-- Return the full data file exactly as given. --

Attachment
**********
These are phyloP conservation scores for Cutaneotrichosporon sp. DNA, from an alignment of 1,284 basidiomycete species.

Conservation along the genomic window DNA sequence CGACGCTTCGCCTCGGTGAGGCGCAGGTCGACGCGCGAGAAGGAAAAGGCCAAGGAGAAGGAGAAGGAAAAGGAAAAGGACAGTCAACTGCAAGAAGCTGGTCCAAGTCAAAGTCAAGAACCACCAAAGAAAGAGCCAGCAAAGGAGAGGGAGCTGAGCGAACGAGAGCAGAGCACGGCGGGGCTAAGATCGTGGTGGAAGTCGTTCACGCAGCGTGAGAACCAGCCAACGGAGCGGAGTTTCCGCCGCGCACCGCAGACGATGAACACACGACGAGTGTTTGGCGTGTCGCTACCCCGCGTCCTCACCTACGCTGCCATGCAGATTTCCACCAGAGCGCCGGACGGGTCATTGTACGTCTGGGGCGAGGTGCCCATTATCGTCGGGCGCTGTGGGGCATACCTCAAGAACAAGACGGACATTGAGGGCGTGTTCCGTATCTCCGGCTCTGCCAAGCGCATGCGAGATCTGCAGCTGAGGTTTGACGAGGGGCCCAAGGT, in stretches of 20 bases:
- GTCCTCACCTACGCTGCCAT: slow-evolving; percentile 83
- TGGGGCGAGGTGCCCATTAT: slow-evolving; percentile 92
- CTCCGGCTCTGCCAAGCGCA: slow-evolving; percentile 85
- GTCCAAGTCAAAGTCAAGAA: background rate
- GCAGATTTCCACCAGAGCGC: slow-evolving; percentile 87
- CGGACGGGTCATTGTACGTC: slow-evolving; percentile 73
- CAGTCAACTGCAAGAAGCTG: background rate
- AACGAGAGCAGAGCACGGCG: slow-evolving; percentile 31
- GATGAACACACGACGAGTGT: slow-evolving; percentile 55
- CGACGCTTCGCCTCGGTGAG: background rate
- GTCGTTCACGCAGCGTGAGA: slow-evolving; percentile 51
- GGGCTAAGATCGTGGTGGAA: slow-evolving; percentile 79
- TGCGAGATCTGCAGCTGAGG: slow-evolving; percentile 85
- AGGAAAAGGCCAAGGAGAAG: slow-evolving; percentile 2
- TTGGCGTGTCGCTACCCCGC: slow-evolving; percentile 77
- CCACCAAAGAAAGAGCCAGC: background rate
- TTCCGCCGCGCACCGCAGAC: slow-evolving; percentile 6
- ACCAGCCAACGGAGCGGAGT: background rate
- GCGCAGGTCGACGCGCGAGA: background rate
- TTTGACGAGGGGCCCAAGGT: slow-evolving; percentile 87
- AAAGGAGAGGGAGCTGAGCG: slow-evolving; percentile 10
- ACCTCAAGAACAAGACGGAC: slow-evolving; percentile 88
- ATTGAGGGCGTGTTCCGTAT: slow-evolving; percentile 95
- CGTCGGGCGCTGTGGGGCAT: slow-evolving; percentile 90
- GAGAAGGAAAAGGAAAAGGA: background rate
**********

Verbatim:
These are phyloP conservation scores for Cutaneotrichosporon sp. DNA, from an alignment of 1,284 basidiomycete species.

Conservation along the genomic window DNA sequence CGACGCTTCGCCTCGGTGAGGCGCAGGTCGACGCGCGAGAAGGAAAAGGCCAAGGAGAAGGAGAAGGAAAAGGAAAAGGACAGTCAACTGCAAGAAGCTGGTCCAAGTCAAAGTCAAGAACCACCAAAGAAAGAGCCAGCAAAGGAGAGGGAGCTGAGCGAACGAGAGCAGAGCACGGCGGGGCTAAGATCGTGGTGGAAGTCGTTCACGCAGCGTGAGAACCAGCCAACGGAGCGGAGTTTCCGCCGCGCACCGCAGACGATGAACACACGACGAGTGTTTGGCGTGTCGCTACCCCGCGTCCTCACCTACGCTGCCATGCAGATTTCCACCAGAGCGCCGGACGGGTCATTGTACGTCTGGGGCGAGGTGCCCATTATCGTCGGGCGCTGTGGGGCATACCTCAAGAACAAGACGGACATTGAGGGCGTGTTCCGTATCTCCGGCTCTGCCAAGCGCATGCGAGATCTGCAGCTGAGGTTTGACGAGGGGCCCAAGGT, in stretches of 20 bases:
- GTCCTCACCTACGCTGCCAT: slow-evolving; percentile 83
- TGGGGCGAGGTGCCCATTAT: slow-evolving; percentile 92
- CTCCGGCTCTGCCAAGCGCA: slow-evolving; percentile 85
- GTCCAAGTCAAAGTCAAGAA: background rate
- GCAGATTTCCACCAGAGCGC: slow-evolving; percentile 87
- CGGACGGGTCATTGTACGTC: slow-evolving; percentile 73
- CAGTCAACTGCAAGAAGCTG: background rate
- AACGAGAGCAGAGCACGGCG: slow-evolving; percentile 31
- GATGAACACACGACGAGTGT: slow-evolving; percentile 55
- CGACGCTTCGCCTCGGTGAG: background rate
- GTCGTTCACGCAGCGTGAGA: slow-evolving; percentile 51
- GGGCTAAGATCGTGGTGGAA: slow-evolving; percentile 79
- TGCGAGATCTGCAGCTGAGG: slow-evolving; percentile 85
- AGGAAAAGGCCAAGGAGAAG: slow-evolving; percentile 2
- TTGGCGTGTCGCTACCCCGC: slow-evolving; percentile 77
- CCACCAAAGAAAGAGCCAGC: background rate
- TTCCGCCGCGCACCGCAGAC: slow-evolving; percentile 6
- ACCAGCCAACGGAGCGGAGT: background rate
- GCGCAGGTCGACGCGCGAGA: background rate
- TTTGACGAGGGGCCCAAGGT: slow-evolving; percentile 87
- AAAGGAGAGGGAGCTGAGCG: slow-evolving; percentile 10
- ACCTCAAGAACAAGACGGAC: slow-evolving; percentile 88
- ATTGAGGGCGTGTTCCGTAT: slow-evolving; percentile 95
- CGTCGGGCGCTGTGGGGCAT: slow-evolving; percentile 90
- GAGAAGGAAAAGGAAAAGGA: background rate